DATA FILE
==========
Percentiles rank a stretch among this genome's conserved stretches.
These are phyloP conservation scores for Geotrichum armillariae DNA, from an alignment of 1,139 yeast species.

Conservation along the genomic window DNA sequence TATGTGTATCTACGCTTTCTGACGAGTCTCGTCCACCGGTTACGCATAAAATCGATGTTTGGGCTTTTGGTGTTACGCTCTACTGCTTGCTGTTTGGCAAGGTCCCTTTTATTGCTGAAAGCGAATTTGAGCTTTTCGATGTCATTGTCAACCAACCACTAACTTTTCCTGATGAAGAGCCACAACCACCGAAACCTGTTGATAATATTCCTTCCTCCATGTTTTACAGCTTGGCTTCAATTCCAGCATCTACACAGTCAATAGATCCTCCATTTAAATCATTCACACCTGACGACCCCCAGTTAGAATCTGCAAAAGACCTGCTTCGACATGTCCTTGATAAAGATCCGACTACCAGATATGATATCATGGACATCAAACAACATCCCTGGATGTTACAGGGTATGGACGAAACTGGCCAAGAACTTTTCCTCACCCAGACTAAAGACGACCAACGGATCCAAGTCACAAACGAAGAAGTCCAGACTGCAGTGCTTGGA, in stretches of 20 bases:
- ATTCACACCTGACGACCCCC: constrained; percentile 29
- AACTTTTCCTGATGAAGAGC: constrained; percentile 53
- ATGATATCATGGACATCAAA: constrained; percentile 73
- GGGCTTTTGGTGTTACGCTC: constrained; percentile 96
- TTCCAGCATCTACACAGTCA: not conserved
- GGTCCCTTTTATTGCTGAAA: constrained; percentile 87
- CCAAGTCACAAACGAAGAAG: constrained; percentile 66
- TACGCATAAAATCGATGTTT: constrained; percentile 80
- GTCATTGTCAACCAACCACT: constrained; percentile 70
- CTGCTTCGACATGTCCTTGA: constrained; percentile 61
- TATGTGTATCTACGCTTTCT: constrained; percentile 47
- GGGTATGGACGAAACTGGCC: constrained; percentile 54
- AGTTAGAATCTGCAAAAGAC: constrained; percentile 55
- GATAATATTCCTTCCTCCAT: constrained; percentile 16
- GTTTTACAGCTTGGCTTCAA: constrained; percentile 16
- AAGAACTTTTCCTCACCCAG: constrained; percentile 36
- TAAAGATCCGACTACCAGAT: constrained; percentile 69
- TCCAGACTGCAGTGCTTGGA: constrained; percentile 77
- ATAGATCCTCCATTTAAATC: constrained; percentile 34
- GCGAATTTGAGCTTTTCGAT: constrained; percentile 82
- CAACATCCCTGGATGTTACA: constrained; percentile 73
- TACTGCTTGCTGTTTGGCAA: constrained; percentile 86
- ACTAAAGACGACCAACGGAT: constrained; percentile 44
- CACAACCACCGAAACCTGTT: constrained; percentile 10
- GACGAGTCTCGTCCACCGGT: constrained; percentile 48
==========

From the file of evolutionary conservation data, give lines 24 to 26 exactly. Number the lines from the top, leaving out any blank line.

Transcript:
- CAACATCCCTGGATGTTACA: constrained; percentile 73
- TACTGCTTGCTGTTTGGCAA: constrained; percentile 86
- ACTAAAGACGACCAACGGAT: constrained; percentile 44